Installed capacity     : 4×84 MW
Design energy            : 1,800 MU
Project scheme          : Run off the River
Project commission: 1986 – 1988

The 336 MW Chhukha Hydropower Plant (CHP), located at Chhukha dzongkhag in the south-western part of Bhutan, is the oldest power plant (profit centre) of Druk Green Power Corporation Limited (DGPC). DGPC is a wholly owned subsidiary of Druk Holding and Investments Limited established in 2008 with the merger of the erstwhile hydropower corporations in the country.

Chhukha Hydropower Plant was then the largest and the most prestigious bilateral project to be considered by the Royal Government of Bhutan (RGoB) and the Government of India (GoI).

His Majesty Jigme Dorji Wangchuck, the Third King of Bhutan envisioned the development of hydropower for lighting of homes, setting up industries within Bhutan and also for earning revenue from export of surplus power to India. This vision of His Majesty’s was fulfilled by His Majesty Jigme Singye Wangchuck, the Fourth King of Bhutan, when the agreement for Chhukha project was signed between the RGoB and GoI. CPA was constituted to implement the Project. Both the dam and powerhouse are at an offset of about 6 km from Tsimasham town and 3 km from Chhukha Zero check point on the Thimphu-Phuentsholing highway. A 40 m high diversion dam is used for diverting the water for generation of electricity. Four spillways gates are used for discharging the excess water. Water from the diversion dam is conveyed through 6.5 km tunnel.

Salient Features

Historical Development

Operation Highlights

Financial Performance

Renovation and Modernisation

Although designed to generate 336 MW with provision for 10% overloading during the monsoon, the original Tail Race Tunnel restricted the generation to 320 MW only. An additional TRT was constructed in 1995 to enable full generation with 10% overloading during peak season.

With the diversion of Tichhalumchhu into the dam and Lubichhu into the surge shaft in 2009, the overall CHP energy generation was augmented by 67 MU annually by utilising the additional water during lean months. In order to overcome problems associated with ageing and obsolescence of spares and support services, and also to improve efficiency and reliability, renovation and modernisation (R&M) works were initiated in 2006. R&M was carried out mainly on the governing system, excitation system, circuit breakers, distance protection system and brackets for generators.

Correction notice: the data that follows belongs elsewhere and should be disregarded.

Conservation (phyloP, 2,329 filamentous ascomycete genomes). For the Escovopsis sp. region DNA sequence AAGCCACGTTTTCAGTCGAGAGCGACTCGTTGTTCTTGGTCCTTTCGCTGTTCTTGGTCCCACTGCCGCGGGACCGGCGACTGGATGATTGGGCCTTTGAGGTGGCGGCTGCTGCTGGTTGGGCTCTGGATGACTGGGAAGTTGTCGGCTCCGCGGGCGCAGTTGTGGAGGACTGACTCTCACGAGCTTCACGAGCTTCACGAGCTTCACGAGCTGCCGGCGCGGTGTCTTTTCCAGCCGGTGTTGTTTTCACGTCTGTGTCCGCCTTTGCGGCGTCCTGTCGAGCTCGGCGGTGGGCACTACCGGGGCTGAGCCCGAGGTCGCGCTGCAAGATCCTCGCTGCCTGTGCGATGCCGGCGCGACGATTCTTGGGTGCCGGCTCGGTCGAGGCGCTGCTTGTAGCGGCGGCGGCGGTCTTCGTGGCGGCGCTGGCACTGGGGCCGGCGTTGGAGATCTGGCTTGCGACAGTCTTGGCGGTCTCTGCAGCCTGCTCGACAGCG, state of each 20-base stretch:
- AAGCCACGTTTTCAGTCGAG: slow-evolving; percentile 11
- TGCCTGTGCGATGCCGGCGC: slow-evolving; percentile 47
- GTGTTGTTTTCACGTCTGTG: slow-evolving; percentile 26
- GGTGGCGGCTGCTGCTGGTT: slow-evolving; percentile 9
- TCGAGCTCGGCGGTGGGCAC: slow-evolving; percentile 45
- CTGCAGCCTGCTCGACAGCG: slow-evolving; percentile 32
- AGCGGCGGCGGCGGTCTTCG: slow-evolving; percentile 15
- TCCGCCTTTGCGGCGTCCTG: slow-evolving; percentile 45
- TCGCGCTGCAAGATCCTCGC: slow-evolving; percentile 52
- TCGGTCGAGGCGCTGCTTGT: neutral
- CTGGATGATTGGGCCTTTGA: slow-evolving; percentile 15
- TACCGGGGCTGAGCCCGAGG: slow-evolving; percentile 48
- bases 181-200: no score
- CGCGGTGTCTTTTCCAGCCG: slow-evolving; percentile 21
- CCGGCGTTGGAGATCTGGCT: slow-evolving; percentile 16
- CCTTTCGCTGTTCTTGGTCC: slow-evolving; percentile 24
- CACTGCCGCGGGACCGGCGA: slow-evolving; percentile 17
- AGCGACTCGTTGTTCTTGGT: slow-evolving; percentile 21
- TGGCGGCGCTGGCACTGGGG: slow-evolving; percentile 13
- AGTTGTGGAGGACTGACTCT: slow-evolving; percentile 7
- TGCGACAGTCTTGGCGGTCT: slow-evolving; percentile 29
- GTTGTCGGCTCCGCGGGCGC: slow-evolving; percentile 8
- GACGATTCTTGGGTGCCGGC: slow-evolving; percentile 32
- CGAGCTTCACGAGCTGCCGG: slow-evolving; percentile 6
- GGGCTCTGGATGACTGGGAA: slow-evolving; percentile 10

Replacement of stators, upgradation of protection system from electro-mechanical to numerical system and installation of supervisory control and data acquisition (SCADA) system are underway.

Socio-Economic Benefits and Sustainability

Although designed to generate 336 MW with provision for 10% overloading during the monsoon, the original Tail Race Tunnel restricted the generation to 320 MW only. An additional TRT was constructed in 1995 to enable full generation with 10% overloading during peak season.

With the diversion of Tichhalumchhu into the dam and Lubichhu into the surge shaft in 2009, the overall CHP energy generation was augmented by 67 MU annually by utilising the additional water during lean months. In order to overcome problems associated with ageing and obsolescence of spares and support services, and also to improve efficiency and reliability, renovation and modernisation (R&M) works were initiated in 2006. R&M was carried out mainly on the governing system, excitation system, circuit breakers, distance protection system and brackets for generators.

Replacement of stators, upgradation of protection system from electro-mechanical to numerical system and installation of supervisory control and data acquisition (SCADA) system are underway.

Organogram

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